When will peak oil happen?
One of the most common questions people ask when first learning about peak oil is when will “it” happen. People want to know “When will we run out of oil?” and later, “What is the date of Peak Oil?”
Unfortunately, these questions probably do not address what people really want to know. One of the most difficult things in educating people about peak oil is that you have to start off by telling them that their questions are incorrect. These questions stem from a lack of understanding about the world’s tiring oil production system and the extremely complex interaction between fossil fuel production and the economy.
Energy that can be summoned up at man’s command is his wealth in the physical world, and fossil fuel currently provides the vast majority of this wealth. At any given time, the net energy available for use by industrial man is given by the formula:
Eg – Ep = En
Eg is the gross energy extracted.
Ep is the Energy that has been consumed in the production of energy.
En is the net Energy that is available to power the industrial economy.
The net energy that is derived from fossil fuel production sets the possible wealth that our economy can potentially create. How much fossil fuel is produced over a given period of time is determined by a great many factors.
One of the most interesting and poorly studied factors in fossil fuel production is how the economy is affected by the decreasing availability of high quality oil reserves. While the U.S. Department of Energy and IEA show that gross oil production has been approximately flat over the last few years, this data does not take into account the increased amount of energy consumed in the extraction of decreasing quality reserves. Nor does it take into account the large amount of diesel fuel energy that has been converted into less desirable Ethanol or that the increase in the world’s population has decreased the quantity of oil energy available per person.
As the quality of a fossil fuel resource declines, the net energy available from its production decreases and the strain on the economy increases. Eventually, the economy will reach a point that it cannot afford to increase production, and thus will be resized for lower energy consumption. For a time, the price of oil may decline. This decline in price will actually further reduce the supply of oil because the new, more expensive production and recovery projects will be canceled or scaled back. And while the decreased oil prices from the economic downsizing may encourage the economy to grow again, this growth will quickly be stopped by the limited supply of high net energy resources.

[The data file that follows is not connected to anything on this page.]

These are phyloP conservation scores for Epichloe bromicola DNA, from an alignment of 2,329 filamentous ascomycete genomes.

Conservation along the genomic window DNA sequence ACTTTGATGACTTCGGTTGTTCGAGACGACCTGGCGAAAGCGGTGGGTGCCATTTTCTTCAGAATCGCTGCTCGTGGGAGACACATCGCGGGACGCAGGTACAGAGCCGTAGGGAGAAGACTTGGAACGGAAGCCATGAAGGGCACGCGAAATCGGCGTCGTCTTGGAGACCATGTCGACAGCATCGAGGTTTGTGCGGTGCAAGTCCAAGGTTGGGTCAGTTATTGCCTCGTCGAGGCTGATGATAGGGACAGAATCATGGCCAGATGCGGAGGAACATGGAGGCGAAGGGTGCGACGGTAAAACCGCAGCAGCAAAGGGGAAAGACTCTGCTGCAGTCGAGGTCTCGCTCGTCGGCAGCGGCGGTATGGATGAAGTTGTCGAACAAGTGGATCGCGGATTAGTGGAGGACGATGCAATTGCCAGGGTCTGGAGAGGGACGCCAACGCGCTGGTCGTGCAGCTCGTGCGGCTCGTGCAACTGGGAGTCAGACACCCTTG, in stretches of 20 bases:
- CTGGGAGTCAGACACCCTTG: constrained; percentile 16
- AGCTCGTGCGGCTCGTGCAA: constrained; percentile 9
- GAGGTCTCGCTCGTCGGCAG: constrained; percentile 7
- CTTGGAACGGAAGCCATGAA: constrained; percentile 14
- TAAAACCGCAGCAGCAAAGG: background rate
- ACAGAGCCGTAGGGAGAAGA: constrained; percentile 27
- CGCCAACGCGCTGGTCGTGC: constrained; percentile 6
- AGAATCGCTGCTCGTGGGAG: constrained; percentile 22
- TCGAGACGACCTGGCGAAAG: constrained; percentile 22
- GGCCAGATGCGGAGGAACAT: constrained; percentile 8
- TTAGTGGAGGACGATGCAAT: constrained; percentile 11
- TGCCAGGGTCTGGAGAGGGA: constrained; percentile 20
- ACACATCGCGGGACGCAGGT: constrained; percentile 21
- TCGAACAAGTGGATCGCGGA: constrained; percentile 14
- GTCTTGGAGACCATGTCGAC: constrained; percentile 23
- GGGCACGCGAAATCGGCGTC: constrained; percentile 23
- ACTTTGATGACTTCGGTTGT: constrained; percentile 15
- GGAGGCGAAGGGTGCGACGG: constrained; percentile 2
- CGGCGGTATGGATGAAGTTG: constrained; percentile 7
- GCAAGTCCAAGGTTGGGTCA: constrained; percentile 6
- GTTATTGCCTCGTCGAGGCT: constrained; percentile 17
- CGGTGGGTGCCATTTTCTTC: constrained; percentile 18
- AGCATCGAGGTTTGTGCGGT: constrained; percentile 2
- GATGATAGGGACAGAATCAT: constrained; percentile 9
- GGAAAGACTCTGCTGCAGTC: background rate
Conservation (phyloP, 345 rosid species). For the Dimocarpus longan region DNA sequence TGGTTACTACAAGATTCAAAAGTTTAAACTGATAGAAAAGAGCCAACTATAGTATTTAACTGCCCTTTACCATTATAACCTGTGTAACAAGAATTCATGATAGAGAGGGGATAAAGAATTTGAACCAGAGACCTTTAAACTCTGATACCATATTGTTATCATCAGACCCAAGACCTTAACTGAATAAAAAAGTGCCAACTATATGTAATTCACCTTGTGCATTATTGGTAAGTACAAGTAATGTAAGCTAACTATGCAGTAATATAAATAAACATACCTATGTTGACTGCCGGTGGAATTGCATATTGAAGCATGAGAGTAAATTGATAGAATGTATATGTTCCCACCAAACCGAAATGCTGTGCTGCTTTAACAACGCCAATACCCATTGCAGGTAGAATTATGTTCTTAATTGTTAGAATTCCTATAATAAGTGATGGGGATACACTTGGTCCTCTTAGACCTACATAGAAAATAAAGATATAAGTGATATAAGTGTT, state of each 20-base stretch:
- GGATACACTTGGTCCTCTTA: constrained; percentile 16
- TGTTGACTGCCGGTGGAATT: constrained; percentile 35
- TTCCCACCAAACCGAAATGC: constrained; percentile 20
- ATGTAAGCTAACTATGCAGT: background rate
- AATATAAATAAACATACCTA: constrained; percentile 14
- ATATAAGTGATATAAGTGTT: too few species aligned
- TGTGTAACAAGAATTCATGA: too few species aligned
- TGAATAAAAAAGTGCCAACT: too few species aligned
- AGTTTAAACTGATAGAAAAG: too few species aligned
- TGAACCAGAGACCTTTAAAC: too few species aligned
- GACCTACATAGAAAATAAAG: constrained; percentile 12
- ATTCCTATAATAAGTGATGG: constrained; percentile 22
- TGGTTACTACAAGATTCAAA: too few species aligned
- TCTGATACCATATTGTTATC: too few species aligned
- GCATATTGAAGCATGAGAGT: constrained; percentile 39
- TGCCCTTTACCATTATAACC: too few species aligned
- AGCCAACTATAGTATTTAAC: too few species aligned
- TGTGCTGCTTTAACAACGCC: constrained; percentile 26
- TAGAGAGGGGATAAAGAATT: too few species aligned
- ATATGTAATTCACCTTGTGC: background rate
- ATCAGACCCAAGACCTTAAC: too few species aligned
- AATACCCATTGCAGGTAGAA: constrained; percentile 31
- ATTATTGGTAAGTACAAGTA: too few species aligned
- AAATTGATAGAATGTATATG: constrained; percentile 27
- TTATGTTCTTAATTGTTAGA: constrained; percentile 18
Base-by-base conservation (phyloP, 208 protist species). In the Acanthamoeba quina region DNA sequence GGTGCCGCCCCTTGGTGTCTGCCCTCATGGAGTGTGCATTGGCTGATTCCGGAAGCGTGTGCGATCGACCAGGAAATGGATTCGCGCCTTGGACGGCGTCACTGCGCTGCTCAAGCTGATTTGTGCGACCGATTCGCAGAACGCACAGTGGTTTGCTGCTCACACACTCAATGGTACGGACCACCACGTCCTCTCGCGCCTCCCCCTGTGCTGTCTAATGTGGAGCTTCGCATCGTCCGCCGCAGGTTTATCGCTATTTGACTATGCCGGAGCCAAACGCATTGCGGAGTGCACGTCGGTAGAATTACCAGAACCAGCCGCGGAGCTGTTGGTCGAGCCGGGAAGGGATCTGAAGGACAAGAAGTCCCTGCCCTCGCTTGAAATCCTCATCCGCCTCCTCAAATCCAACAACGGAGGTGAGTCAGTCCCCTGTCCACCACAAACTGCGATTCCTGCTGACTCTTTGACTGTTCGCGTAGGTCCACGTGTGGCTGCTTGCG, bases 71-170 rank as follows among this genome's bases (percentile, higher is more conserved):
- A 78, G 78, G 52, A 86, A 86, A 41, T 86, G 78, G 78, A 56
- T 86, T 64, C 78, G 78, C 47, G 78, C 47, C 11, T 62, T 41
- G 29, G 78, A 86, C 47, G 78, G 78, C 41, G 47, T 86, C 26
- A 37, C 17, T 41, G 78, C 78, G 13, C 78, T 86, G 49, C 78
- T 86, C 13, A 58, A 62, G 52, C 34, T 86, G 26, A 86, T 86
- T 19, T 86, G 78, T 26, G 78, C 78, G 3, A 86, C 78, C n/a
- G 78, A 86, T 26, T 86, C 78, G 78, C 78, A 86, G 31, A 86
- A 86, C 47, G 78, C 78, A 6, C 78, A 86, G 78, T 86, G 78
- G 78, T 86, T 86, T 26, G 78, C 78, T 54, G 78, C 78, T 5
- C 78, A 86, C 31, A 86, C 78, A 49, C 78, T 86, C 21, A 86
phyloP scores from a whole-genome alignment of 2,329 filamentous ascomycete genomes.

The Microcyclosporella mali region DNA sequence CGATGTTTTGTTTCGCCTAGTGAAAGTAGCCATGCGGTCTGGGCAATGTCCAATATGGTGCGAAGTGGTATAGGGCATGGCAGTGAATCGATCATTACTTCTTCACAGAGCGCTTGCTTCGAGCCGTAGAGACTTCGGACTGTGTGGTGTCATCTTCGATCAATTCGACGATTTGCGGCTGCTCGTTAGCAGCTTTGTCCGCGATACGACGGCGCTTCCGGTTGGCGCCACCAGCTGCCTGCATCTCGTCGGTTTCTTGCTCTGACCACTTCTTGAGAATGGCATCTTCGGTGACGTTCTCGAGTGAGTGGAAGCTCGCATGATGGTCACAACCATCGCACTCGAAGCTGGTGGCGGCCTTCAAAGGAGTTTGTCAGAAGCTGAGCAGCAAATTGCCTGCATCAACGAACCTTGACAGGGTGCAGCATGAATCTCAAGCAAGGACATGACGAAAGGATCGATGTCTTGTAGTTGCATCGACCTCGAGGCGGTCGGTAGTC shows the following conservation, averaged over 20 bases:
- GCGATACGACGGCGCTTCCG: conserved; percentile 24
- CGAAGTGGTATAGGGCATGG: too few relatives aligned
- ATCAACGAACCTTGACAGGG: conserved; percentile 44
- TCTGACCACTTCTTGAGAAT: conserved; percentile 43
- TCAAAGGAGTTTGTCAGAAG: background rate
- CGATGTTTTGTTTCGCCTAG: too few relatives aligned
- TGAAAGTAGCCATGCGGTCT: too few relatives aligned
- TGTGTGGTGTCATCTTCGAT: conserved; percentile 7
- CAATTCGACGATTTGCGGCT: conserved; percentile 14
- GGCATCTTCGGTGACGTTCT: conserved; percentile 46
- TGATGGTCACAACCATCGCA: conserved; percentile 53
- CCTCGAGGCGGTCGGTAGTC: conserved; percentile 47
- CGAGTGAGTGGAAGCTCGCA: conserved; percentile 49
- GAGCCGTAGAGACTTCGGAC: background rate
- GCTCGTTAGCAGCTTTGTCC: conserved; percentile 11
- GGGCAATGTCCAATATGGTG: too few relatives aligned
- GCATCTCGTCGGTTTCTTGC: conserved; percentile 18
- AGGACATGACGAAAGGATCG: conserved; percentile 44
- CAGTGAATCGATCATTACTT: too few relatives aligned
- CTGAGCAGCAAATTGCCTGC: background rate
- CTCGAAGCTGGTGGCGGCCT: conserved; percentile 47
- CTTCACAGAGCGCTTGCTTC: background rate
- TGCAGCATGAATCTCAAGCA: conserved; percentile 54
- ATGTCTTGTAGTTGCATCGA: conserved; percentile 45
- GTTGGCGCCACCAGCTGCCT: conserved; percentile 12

Consider how the long-term, global trends of increasing energy consumption in oil extraction have affected the U.S.
In 1965 when the oil industry was just starting to experience declining results from increased efforts in oil production, the U.S. was the world’s largest creditor nation, and the wealth of the U.S was growing each year. In 1970, U.S oil production peaked and began to decline in spite of the greater amounts of energy expended in attempts to increase production.
Move to the fall of 2008, with the U.S as the world’s largest debtor nation and its wealth declining each year. Not even global oil prices in the $100 range and above for several months could raise oil production substantially above the level that it was in 2005 when oil prices were in the $45 range. Now in the winter of 2008, the economy has given in and oil consumption and oil prices have crashed. This cycle can be expected to continue unless proper management is implemented.
Without correct management of the economy, it is possible that the economy can be stimulated enough to get a short economic up cycle with oil prices and production higher than ever before. However, this becomes increasingly unlikely with each cycle.
I am convinced that no one understands all of the things that would be necessary to predict when global oil production will be at the highest level. There are just too many factors, including some that are completely unpredictable like the weather and politics.
I think that the question “When will oil production peak” is more accurately addressed by the following two questions:
1. When will increasing energy intensity of fossil fuel production begin to limit the wealth that can be created with the U.S. economy?
That already occurred in approximately 1965.
2. When will the increasing energy intensity of fossil fuel production really show up as a serious problem to the global economy?
That too has already happened, in the fall of 2008.
As for when the all-time peak of oil production will occur, each month that passes with the economy in decline increases the likelihood that the peak is now past. The reason is that high net energy reserves are being depleted, and low net energy reserves are not being developed. This makes it unlikely that any economic up cycle can last long enough and allow oil prices to be high enough to ever increase production above levels that were seen in the summer of 2005 – fall of 2008. But we will have to wait for the history books to be written for the best answer.